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The archeological museum is the main tourist attraction displaying a large collection of pre-Colombian statues found in the nearby mountains. Said to be over 1000 years old, they mostly appear to represent men and women, very different from the petroglyphs at Villa Sandino. Despite the huge collection very little seems to be known about the culture that produced them or what they signify.

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Beyond the sculpture court there is a very eclectic collection including domestic items, early office machinery plus an unnerving display of stuffed animals, all with some kind of deformity, including a two-headed calf.

Jan took advantage of the shopping opportunities and bought a fetching cowboy hat.

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After two days, with nothing left to do we continued our journey to San Carlos on the Río San Juan.

Bluefields and Beyond

We thought we’d never make it here!

Nicaragua’s Atlantic coast is quite remote and very different from the rest of the country. Originally occupied by indigenous peoples it remained free of foreign influence for longer than Spanish Nicaragua. Pirates of various nationalities came first then a British protectorate was declared in the 1700’s. That lasted until 1860 and about 30 years later the area was united with the rest of (Spanish) Nicaragua.
Indigenous Miskito communities continue alongside the Garifuna people who have African ancestry, origins and culture similar to residents of other parts of the Caribbean. English, Spanish and local languages are all spoken. English is the first language taught in school. English names are commonplace – we’ve met George Fox and James Woods.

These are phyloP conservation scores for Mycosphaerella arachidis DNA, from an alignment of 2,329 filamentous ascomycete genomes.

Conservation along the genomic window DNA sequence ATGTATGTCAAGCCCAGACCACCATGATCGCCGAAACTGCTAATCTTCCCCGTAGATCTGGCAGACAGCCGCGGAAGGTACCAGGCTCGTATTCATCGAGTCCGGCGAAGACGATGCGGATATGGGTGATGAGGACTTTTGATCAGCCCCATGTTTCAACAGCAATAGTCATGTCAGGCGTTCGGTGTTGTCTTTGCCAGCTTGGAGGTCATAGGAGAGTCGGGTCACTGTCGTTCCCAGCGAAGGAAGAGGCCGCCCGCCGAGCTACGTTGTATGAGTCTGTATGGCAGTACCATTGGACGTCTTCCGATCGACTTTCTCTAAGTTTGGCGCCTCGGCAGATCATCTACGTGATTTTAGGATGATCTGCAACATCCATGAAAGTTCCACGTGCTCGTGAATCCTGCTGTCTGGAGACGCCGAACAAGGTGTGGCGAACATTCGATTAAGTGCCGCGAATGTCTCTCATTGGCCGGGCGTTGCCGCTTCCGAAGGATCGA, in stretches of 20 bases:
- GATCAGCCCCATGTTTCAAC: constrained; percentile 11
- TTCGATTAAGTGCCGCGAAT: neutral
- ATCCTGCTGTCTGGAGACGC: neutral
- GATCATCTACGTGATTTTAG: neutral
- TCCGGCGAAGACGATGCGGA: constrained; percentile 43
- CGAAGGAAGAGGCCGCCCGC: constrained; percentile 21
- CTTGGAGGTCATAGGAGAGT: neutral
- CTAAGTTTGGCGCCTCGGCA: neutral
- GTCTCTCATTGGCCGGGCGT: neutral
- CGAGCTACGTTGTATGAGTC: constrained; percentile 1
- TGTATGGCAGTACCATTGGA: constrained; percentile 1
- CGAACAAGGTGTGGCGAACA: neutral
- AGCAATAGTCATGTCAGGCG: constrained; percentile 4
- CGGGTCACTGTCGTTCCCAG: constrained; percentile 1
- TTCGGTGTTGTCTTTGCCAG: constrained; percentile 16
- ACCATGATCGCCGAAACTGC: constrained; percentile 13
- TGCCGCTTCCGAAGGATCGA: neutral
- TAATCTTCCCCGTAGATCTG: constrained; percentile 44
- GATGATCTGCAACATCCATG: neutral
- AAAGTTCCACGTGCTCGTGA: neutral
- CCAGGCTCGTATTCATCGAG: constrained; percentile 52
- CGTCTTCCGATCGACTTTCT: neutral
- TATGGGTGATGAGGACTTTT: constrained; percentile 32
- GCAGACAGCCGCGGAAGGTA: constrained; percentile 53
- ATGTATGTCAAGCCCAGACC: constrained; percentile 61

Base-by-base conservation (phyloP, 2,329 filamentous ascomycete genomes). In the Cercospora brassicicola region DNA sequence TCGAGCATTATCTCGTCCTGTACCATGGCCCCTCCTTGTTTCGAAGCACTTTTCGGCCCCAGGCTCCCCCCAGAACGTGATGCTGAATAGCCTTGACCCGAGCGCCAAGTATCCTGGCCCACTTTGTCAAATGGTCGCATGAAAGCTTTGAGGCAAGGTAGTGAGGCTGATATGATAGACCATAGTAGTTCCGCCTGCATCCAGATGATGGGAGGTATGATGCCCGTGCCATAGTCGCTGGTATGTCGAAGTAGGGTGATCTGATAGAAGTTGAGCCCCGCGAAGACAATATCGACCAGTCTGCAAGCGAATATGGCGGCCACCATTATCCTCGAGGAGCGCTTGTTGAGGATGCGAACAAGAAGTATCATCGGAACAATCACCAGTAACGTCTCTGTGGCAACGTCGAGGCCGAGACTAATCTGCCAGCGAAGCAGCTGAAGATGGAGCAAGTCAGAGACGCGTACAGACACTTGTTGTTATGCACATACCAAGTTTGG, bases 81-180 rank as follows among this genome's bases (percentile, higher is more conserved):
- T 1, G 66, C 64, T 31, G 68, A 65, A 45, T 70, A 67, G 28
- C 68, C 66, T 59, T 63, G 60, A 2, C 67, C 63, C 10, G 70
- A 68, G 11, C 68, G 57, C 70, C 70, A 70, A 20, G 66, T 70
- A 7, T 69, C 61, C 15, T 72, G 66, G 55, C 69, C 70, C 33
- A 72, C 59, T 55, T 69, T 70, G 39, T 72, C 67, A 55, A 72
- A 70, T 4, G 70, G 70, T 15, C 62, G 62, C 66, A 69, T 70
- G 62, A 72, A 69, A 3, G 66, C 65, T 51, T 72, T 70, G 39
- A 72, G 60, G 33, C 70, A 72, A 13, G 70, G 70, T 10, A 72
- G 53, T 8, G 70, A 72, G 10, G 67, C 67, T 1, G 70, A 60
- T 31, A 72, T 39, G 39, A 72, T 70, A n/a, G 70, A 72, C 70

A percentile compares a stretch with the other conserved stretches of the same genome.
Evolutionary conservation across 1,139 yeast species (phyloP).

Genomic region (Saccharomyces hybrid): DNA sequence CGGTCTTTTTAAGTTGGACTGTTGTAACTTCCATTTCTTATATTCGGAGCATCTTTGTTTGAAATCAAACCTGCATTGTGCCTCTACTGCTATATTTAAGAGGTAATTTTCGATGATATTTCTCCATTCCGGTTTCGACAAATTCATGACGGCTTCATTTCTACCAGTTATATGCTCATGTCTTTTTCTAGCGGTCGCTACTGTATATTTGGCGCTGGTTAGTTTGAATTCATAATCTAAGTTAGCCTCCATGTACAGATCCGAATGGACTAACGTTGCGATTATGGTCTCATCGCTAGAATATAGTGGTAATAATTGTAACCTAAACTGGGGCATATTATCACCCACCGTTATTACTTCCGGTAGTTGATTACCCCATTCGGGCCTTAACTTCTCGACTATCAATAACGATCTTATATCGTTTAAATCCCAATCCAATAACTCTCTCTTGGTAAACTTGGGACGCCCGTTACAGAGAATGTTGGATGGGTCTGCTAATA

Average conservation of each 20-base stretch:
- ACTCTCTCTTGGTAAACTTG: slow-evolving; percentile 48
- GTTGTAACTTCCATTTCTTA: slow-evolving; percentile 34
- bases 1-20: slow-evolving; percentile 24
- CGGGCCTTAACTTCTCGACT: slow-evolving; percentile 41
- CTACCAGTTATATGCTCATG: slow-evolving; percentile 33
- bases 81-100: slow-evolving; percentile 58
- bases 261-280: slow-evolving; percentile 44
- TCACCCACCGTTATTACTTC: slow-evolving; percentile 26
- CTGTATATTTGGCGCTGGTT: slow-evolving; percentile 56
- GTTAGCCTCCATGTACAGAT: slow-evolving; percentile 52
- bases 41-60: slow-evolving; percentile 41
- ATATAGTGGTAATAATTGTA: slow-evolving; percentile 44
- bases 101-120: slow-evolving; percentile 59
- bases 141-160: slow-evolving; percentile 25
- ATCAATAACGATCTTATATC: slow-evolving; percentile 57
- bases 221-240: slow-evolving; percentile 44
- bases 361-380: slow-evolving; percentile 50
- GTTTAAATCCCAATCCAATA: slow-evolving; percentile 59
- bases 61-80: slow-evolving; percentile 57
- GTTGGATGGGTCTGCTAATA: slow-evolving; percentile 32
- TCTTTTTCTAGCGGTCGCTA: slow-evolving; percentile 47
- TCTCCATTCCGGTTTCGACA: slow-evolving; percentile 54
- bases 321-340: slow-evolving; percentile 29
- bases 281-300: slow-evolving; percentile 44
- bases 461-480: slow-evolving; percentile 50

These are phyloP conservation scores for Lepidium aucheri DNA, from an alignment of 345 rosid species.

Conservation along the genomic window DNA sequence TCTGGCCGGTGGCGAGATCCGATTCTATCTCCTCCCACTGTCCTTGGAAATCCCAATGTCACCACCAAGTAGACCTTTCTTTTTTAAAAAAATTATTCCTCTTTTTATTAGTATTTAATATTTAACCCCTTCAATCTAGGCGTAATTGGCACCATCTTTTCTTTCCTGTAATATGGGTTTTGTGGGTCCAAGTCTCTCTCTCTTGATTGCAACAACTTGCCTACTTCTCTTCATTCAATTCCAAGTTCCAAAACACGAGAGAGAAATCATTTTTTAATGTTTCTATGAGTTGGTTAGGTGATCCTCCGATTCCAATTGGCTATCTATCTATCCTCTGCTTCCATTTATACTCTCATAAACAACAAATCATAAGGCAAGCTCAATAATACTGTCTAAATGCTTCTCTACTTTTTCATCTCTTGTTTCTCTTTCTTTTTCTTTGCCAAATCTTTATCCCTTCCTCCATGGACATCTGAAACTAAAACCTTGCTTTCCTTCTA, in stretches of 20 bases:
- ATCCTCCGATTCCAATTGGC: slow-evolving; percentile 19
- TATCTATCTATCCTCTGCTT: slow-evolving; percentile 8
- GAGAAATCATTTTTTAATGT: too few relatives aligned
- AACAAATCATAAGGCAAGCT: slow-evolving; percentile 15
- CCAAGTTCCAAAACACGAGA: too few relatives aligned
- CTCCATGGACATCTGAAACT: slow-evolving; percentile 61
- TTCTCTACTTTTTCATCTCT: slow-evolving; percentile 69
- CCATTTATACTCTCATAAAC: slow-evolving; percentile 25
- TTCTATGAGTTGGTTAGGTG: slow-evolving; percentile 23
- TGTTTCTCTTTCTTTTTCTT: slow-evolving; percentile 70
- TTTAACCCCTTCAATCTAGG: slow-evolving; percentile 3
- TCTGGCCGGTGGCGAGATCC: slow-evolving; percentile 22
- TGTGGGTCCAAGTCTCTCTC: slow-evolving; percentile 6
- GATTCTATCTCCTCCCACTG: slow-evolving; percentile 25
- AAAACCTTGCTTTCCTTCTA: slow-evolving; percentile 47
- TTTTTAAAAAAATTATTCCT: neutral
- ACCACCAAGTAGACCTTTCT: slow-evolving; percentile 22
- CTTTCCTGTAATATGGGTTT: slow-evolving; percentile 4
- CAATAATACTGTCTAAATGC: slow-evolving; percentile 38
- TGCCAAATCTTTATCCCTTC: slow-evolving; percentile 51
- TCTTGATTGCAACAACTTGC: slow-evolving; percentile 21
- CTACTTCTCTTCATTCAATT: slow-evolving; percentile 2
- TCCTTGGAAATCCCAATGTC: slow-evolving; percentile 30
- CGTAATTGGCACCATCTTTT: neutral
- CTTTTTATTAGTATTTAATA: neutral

Bluefields is the main town and port, not easy to reach from the rest of the country unless, like us, you arrive by plane. Alternative routes by road and river are time consuming and uncomfortable.

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Bluefields Bay Hotel had been booked ahead; our friend Paulette stayed a few weeks ago. So why hadn’t the taxi drivers heard of it, nor anyone living in the street, nor people working on the building site that turned out to be the place? It seems nearly everyone knows it as Tia Irene, the restaurant still operating on the same site. It remains a mystery how our booking was accepted by a hotel undergoing renovations and with no roof! The water supply was turned off so we paid $20 for the night and two large buckets of water were installed in the en suite bathroom for our overnight needs.
Bluefields is a small working port town said to have been charming until most of the old timber buildings were destroyed by a hurricane in the 1980’s and replaced by uninspiring concrete. We didn’t find the Museum but we saw the huge Moravian Church which, having been destroyed, was rebuilt to the original design.

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At the dock early next morning we put our names on the list for the panga (boat) to Pearl Lagoon.
Jane Kelly Ellis who runs the snack shop there kept us entertained until departure time.

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This coast is a series of lagoons with scattered communities all mainly accessible by boat.
Pearl Lagoon is one of these and gives its name to the main town on it. We were told 4,000 people live in the wider area of Pearl Lagoon. We stayed at Queen Lobster in a cabin right over the water. It’s walking distance from the dock, just like everything else in town.
In some ways our 3 days here were uneventful and yet we learned so much that there will have to be another post about it!
The canon in the final picture is said to have been left behind by the British!